Jesse Peretz’s video for Gomez’s deliciously ambient new-crush song looks like it might have been found on the cutting room floor of Dazed and Confused. That’s because Peretz was directly inspired by Richard Linklater’s 1993 high-school classic. The smoothly calibrated film looks as much like a 1970s artefact as anything from that decade.
Peretz even hired Austin-based Kari Perkins, one of Dazed‘s costume designers, to dress Gomez and her co-stars. Perkins clad Gomez in some wonderfully glaring multicolored women’s shirts and a horrible polyester suit.
Aside from the actors playing an ultra-mean girls quartet and a watchful student with an afro, there aren’t really co-stars at all.
There are, however, four Selena Gomezes in the cast. Thus, the precocious snark from Wizards of Waverly Place joins actors like Alec Guinness, Peter Sellers, and more recently Cate Blanchett who have excelled in multiple roles.
The feat is impressive because Gomez slips seamlessly from one part to another in the telling of a story that centers on a 15- or 16-year-old high-schooler getting an object lesson in the awfulness of adults—specifically, her dad the creepy principal.
Cruised in the badlands
The protagonist (let’s call her “Selena”) is first seen as an innocent-looking girl cruised by someone in a metallic blue-grey car as she bicycles downhill to school in a badlands region.
On arrival, she reveals her uncertainty and social awkwardness by bumping into irritated fellow students. A beautiful loner, she could pass as a cousin of Dazed’s awkward Sabrina (Christin Hinojosa)—or of the Twilight series’ Bella Swan (Kristin Stewart).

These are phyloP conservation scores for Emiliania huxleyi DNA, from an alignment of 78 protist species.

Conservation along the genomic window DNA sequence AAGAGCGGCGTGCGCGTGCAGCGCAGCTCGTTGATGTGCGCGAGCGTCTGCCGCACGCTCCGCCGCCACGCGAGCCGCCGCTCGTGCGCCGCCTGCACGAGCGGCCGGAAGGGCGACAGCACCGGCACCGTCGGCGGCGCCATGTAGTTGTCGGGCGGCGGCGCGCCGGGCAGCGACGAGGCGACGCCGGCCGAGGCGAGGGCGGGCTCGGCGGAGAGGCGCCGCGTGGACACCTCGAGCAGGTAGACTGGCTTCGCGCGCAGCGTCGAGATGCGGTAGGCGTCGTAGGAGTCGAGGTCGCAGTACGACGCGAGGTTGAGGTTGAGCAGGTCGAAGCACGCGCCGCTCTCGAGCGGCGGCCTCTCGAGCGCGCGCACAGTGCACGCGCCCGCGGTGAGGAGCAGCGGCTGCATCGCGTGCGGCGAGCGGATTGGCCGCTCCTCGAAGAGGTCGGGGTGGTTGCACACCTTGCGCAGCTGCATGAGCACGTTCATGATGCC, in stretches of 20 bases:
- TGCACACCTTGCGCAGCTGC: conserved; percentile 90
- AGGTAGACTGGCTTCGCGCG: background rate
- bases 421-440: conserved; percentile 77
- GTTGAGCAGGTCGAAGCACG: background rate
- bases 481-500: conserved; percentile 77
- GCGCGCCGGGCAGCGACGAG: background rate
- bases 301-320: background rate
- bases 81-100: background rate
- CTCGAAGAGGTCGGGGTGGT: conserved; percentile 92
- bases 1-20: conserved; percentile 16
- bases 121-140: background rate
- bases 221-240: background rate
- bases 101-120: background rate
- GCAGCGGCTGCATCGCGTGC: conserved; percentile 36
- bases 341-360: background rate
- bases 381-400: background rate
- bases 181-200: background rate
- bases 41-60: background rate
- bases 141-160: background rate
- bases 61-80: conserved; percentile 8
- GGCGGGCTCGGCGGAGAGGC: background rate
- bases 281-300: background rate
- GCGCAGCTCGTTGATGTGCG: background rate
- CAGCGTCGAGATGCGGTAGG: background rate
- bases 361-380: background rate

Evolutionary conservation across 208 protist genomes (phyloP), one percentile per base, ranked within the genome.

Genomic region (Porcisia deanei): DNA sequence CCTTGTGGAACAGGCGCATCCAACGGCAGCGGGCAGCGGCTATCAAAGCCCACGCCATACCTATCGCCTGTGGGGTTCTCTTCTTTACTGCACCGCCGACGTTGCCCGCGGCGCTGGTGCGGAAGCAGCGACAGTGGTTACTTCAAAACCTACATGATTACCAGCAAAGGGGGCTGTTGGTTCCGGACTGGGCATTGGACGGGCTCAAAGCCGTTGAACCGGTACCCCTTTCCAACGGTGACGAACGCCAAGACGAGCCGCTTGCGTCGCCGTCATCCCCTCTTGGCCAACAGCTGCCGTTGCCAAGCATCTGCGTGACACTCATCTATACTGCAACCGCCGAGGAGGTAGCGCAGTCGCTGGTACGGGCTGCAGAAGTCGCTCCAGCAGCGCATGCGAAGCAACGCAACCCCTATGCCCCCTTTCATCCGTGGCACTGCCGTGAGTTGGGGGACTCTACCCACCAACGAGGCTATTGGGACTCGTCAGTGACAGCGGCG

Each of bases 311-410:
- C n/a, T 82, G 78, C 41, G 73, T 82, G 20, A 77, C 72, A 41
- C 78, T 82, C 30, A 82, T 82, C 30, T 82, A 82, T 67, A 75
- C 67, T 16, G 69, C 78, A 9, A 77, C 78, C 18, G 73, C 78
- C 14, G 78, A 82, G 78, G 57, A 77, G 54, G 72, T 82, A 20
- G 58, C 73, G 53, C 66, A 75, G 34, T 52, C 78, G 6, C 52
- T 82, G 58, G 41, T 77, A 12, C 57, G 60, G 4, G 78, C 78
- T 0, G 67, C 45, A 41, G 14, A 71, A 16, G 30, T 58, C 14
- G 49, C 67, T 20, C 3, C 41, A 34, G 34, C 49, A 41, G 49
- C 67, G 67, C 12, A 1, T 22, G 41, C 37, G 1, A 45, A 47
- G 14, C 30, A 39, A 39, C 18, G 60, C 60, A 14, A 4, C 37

Like the taciturn Bella, “Selena” has much on her mind. The “Bad Liar” lyrics—sung with more knowingness than the character’s guileless demeanor would suggest—comprise her reluctant but excited self-admission that she’s infatuated with someone new.
Tina Weymouth’s throbbing bass line, sampled from the Talking Heads’ “Psycho Killer,” underscores “Selena’s” nerviness about making a romantic move. The admired one’s identity is the video’s brilliant visual punchline—though a clue is dropped in a basketball scene.
Gomez drolly extends her acting range here; her devoted fans won’t be remotely surprised. She is fascinating as the dad, a moustachioed lech with sloppy body language who’s itching to get laid by someone who isn’t his spouse.
How sloppy? He has a habit of brushing his crotch when peering from the boys’ locker room at the smiling gym teacher and the girls she’s coaching on the basketball court. “Selena”’s gossiping classmates know more about his sleazy antics than she does. An Oedipal triangle is developing—“Selena” can expect a double dose of pain.
Farrah Fawcett hairdo
His spouse, her mom, is played by Gomez in depressive Stepford Wife mode; she’s not unlike Mad Men’s bored housewife Betty Draper (January Jones). Her awareness of her husband’s lack of desire strikes a poignant note—her bright-red lipstick hints at desperation—and Gomez makes her sympathetic.
She also plays the flirtatious gym teacher, who has a full-on Farrah Fawcett hairdo and, potentially, the clay feet of an idol.
Peretz and his star charge the video with the kind of cryptic moments that have always provided music videos’ strongest narrative hooks.
When “Selena” dances sensuously alone in her room at night—a necessary release—she suddenly darts away from the window because someone has been watching her. The scene dovetails with the opening in which she’s cruised by the driver, whose identity is revealed just after the one-minute mark.
Poised between childhood and womanhood, and veering between extremes behaviorally, “Selena” is rendered extra-vulnerable by being constantly gazed at.
The video’s unselfconscious romantic fluidity makes it something special. It’s a melodrama with one (possibly two) same-sex attractions and one straight male/straight female dalliance. Since Gomez plays all the main characters, the story has the erotic overdetermination of a dream. (Sofia Coppola’s woozy The Virgin Suicides is a touchstone.)
It could literally be a dream—but, if so, was it experienced by “Selena” or Selena? Whoever it was—dream on. More please.